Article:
Theranos's troubles continue with the layoffs of about half its workforce [techcrunch.com]:
Theranos is closing its labs and wellness centers, CEO Elizabeth Holmes announced today in a post on the company blog [theranos.com]. And this isn't a temporary closure: the "approximately" 340 employees running them are out of a job. [...] The company pivoted away from working on its closely held "nanotainer" technology to a "miniLab" in August. The boxy device — unveiled at the American Association for Clinical Chemistry [aacc.org] conference — collects small samples of blood and urine and then uploads them to a centralized system for further analysis. And it's a far cry from what the company, once valued at $9 billion, set out to do. According to several experts whom TechCrunch spoke to at the unveiling, it might not be very innovative, either. Although Theranos didn't want its new device referred to as a "lab on a chip," that's essentially what these experts said [techcrunch.com] the miniLab was. And that has been done [fluidicmems.com].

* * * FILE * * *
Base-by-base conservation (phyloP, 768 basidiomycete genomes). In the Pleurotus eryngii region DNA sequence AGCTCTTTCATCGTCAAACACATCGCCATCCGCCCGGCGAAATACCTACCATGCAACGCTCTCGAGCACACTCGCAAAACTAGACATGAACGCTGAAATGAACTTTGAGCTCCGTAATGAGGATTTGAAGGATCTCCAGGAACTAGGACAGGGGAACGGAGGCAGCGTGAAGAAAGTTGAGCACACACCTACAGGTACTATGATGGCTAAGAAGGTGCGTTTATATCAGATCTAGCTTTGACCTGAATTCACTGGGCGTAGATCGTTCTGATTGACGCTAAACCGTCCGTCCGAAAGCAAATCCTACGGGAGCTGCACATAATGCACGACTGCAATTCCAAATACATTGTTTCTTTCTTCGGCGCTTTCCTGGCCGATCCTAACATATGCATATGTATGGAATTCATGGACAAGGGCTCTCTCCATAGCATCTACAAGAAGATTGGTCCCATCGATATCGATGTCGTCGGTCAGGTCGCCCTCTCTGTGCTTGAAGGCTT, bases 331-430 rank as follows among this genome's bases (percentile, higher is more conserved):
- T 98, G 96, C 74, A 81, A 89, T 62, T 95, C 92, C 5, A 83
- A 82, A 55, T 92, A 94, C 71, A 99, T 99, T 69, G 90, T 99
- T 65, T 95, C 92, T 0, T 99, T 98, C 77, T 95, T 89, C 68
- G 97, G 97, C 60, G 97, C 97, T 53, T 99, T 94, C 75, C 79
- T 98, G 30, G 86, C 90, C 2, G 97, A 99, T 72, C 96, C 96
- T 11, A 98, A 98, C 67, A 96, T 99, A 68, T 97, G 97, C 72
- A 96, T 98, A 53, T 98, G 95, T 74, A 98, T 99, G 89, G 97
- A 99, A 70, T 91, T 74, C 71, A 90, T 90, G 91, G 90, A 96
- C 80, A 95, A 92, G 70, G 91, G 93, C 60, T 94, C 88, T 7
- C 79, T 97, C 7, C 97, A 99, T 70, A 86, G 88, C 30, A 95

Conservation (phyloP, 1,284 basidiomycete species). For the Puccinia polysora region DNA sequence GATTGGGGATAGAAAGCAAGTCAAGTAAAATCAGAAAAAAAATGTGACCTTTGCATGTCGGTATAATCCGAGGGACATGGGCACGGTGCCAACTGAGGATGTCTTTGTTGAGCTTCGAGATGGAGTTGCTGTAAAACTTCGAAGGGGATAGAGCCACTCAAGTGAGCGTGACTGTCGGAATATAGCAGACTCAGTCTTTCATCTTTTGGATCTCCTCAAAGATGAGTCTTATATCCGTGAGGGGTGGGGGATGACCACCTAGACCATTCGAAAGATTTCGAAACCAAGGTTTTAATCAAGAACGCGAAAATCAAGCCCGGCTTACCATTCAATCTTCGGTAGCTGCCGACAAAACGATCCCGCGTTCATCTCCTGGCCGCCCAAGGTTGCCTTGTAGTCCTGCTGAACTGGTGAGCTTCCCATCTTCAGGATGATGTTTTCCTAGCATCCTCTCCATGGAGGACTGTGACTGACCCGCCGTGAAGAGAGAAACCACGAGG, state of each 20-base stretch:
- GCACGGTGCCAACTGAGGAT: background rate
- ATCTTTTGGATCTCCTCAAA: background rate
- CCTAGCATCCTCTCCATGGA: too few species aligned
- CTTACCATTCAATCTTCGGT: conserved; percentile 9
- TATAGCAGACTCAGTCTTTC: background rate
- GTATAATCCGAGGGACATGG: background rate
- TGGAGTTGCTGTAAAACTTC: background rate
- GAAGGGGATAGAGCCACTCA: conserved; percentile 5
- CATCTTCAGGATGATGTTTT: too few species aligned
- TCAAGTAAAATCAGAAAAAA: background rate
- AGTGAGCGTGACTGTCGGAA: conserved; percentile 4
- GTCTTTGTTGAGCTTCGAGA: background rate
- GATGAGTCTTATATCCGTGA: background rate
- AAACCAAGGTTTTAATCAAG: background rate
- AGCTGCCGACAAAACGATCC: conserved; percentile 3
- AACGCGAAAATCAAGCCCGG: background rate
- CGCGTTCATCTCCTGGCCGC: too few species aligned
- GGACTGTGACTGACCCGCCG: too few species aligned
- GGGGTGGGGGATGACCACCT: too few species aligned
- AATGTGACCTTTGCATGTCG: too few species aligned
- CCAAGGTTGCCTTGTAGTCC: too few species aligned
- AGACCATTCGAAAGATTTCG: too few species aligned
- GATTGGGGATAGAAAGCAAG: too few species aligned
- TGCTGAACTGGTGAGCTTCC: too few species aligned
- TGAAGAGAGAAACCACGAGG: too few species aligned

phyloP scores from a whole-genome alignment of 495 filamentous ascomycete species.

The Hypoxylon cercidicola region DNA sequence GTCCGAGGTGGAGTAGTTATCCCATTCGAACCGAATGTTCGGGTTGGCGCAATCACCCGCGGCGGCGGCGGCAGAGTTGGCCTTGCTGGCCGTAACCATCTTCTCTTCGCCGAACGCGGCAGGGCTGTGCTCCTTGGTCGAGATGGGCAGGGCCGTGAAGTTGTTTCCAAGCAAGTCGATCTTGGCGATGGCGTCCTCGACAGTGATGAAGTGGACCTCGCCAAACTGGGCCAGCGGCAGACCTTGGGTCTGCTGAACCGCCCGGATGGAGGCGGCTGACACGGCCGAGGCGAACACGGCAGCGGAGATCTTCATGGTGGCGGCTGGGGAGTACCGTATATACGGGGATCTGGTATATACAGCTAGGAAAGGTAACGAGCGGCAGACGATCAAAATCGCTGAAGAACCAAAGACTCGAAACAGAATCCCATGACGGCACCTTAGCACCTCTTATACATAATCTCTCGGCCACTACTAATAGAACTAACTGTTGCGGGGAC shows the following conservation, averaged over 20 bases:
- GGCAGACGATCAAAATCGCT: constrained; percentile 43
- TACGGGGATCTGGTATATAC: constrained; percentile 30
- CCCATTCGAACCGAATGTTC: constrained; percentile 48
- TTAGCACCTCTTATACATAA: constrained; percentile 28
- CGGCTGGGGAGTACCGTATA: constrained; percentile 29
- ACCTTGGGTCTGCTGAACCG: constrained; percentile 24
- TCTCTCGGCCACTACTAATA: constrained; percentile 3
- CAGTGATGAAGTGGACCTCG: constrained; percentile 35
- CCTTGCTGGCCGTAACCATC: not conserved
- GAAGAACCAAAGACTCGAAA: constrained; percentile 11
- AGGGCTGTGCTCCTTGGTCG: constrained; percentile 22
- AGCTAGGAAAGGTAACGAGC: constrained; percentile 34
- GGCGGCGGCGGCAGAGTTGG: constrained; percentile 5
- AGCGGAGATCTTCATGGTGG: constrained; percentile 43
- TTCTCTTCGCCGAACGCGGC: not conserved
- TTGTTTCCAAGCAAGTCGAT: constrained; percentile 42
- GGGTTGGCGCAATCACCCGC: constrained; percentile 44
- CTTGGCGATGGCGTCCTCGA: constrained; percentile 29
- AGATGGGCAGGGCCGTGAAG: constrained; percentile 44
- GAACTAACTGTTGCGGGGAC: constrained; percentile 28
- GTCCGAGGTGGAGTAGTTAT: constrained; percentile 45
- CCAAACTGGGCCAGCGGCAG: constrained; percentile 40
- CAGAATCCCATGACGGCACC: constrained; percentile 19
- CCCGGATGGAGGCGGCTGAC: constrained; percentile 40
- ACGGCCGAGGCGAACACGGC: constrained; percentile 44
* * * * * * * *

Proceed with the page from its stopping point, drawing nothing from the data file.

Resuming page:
The new device hinges largely on FDA approval — something Holmes said she'd hoped to fast-track under the emergency use authorization (EUA) [fda.gov] for Zika detectors. That plan didn't go so well, however. The FDA denied [techcrunch.com] Theranos approval after finding the company failed to use proper patient safety protocols. [...] The news Theranos is shuttering its labs and wellness centers and laying off nearly half its workforce comes after a series of shocking revelations over the past year involving faulty test results and improperly trained workers. The company is now facing numerous lawsuits, was forced to shut down it's California lab facility, lost its main partner Walgreens and was subject to a Congressional inquiry. Finally in July regulators banned Holmes [techcrunch.com] from stepping foot in her own labs.
Previously: Theranos Introduces New Product to Distract from Scandal [soylentnews.org]